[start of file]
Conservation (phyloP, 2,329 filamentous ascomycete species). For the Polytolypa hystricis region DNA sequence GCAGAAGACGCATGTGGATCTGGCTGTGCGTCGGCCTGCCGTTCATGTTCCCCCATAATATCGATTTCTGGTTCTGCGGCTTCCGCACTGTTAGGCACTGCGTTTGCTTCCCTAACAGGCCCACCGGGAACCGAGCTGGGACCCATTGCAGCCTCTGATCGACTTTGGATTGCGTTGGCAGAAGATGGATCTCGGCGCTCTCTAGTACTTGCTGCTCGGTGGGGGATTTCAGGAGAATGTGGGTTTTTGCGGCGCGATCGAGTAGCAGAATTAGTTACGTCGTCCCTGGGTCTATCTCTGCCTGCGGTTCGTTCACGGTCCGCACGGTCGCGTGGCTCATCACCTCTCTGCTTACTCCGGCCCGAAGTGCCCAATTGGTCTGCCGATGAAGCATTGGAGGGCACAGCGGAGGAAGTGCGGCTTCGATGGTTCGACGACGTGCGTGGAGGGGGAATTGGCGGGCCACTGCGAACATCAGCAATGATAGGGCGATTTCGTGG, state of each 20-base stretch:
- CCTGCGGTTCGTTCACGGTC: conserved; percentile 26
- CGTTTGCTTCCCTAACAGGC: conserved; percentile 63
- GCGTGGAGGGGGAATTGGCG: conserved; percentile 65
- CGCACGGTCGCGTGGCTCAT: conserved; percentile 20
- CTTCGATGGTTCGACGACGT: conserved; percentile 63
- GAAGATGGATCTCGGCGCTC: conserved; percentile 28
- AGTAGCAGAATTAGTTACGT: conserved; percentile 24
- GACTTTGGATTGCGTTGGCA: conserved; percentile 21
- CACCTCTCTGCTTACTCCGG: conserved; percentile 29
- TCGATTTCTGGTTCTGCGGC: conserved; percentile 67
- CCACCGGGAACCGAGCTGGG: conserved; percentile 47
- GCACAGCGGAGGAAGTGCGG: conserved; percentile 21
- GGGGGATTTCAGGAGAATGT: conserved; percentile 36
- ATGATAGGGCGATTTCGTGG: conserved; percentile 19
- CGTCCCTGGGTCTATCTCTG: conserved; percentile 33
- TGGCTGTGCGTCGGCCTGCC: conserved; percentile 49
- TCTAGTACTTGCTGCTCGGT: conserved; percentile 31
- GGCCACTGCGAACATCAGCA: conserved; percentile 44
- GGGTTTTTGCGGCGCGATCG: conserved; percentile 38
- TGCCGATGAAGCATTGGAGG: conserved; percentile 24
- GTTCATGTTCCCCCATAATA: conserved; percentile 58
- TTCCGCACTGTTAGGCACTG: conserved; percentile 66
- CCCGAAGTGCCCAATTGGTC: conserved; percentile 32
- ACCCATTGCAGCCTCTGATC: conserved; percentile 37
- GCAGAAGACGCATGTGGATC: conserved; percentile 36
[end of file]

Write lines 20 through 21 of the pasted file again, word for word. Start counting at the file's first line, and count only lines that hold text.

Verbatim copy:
- GGGTTTTTGCGGCGCGATCG: conserved; percentile 38
- TGCCGATGAAGCATTGGAGG: conserved; percentile 24